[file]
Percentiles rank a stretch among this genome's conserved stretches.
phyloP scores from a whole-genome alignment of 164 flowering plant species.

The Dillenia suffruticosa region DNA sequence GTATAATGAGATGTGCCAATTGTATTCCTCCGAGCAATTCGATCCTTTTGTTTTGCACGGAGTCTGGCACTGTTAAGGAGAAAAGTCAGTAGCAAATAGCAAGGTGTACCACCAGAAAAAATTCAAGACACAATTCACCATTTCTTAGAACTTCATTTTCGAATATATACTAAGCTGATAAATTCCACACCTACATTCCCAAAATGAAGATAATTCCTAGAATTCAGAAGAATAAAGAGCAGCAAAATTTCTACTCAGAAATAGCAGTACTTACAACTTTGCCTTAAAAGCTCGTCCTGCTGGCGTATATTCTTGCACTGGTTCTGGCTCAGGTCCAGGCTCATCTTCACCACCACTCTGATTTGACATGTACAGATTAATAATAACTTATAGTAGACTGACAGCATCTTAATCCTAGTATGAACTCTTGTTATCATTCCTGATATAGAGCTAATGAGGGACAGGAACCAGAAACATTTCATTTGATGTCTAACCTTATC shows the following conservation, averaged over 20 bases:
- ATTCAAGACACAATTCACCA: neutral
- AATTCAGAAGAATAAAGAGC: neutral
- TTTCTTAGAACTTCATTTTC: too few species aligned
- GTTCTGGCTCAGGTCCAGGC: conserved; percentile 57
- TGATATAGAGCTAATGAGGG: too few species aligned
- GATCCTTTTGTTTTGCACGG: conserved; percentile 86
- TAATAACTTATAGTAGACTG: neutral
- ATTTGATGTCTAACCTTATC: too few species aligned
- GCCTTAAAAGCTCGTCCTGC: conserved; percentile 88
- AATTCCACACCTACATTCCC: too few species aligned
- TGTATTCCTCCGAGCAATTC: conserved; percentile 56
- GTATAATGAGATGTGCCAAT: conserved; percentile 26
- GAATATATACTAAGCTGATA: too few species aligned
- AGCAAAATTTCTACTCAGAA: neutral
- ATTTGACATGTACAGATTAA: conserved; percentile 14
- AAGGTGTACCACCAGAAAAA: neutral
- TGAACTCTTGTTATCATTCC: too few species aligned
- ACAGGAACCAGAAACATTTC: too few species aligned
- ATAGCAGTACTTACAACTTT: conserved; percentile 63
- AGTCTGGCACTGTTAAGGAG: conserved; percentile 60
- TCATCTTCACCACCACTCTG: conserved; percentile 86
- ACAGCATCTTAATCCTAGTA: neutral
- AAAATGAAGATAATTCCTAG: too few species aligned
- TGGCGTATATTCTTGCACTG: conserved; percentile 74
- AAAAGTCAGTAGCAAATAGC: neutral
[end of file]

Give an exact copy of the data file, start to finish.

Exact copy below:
Percentiles rank a stretch among this genome's conserved stretches.
phyloP scores from a whole-genome alignment of 164 flowering plant species.

The Dillenia suffruticosa region DNA sequence GTATAATGAGATGTGCCAATTGTATTCCTCCGAGCAATTCGATCCTTTTGTTTTGCACGGAGTCTGGCACTGTTAAGGAGAAAAGTCAGTAGCAAATAGCAAGGTGTACCACCAGAAAAAATTCAAGACACAATTCACCATTTCTTAGAACTTCATTTTCGAATATATACTAAGCTGATAAATTCCACACCTACATTCCCAAAATGAAGATAATTCCTAGAATTCAGAAGAATAAAGAGCAGCAAAATTTCTACTCAGAAATAGCAGTACTTACAACTTTGCCTTAAAAGCTCGTCCTGCTGGCGTATATTCTTGCACTGGTTCTGGCTCAGGTCCAGGCTCATCTTCACCACCACTCTGATTTGACATGTACAGATTAATAATAACTTATAGTAGACTGACAGCATCTTAATCCTAGTATGAACTCTTGTTATCATTCCTGATATAGAGCTAATGAGGGACAGGAACCAGAAACATTTCATTTGATGTCTAACCTTATC shows the following conservation, averaged over 20 bases:
- ATTCAAGACACAATTCACCA: neutral
- AATTCAGAAGAATAAAGAGC: neutral
- TTTCTTAGAACTTCATTTTC: too few species aligned
- GTTCTGGCTCAGGTCCAGGC: conserved; percentile 57
- TGATATAGAGCTAATGAGGG: too few species aligned
- GATCCTTTTGTTTTGCACGG: conserved; percentile 86
- TAATAACTTATAGTAGACTG: neutral
- ATTTGATGTCTAACCTTATC: too few species aligned
- GCCTTAAAAGCTCGTCCTGC: conserved; percentile 88
- AATTCCACACCTACATTCCC: too few species aligned
- TGTATTCCTCCGAGCAATTC: conserved; percentile 56
- GTATAATGAGATGTGCCAAT: conserved; percentile 26
- GAATATATACTAAGCTGATA: too few species aligned
- AGCAAAATTTCTACTCAGAA: neutral
- ATTTGACATGTACAGATTAA: conserved; percentile 14
- AAGGTGTACCACCAGAAAAA: neutral
- TGAACTCTTGTTATCATTCC: too few species aligned
- ACAGGAACCAGAAACATTTC: too few species aligned
- ATAGCAGTACTTACAACTTT: conserved; percentile 63
- AGTCTGGCACTGTTAAGGAG: conserved; percentile 60
- TCATCTTCACCACCACTCTG: conserved; percentile 86
- ACAGCATCTTAATCCTAGTA: neutral
- AAAATGAAGATAATTCCTAG: too few species aligned
- TGGCGTATATTCTTGCACTG: conserved; percentile 74
- AAAAGTCAGTAGCAAATAGC: neutral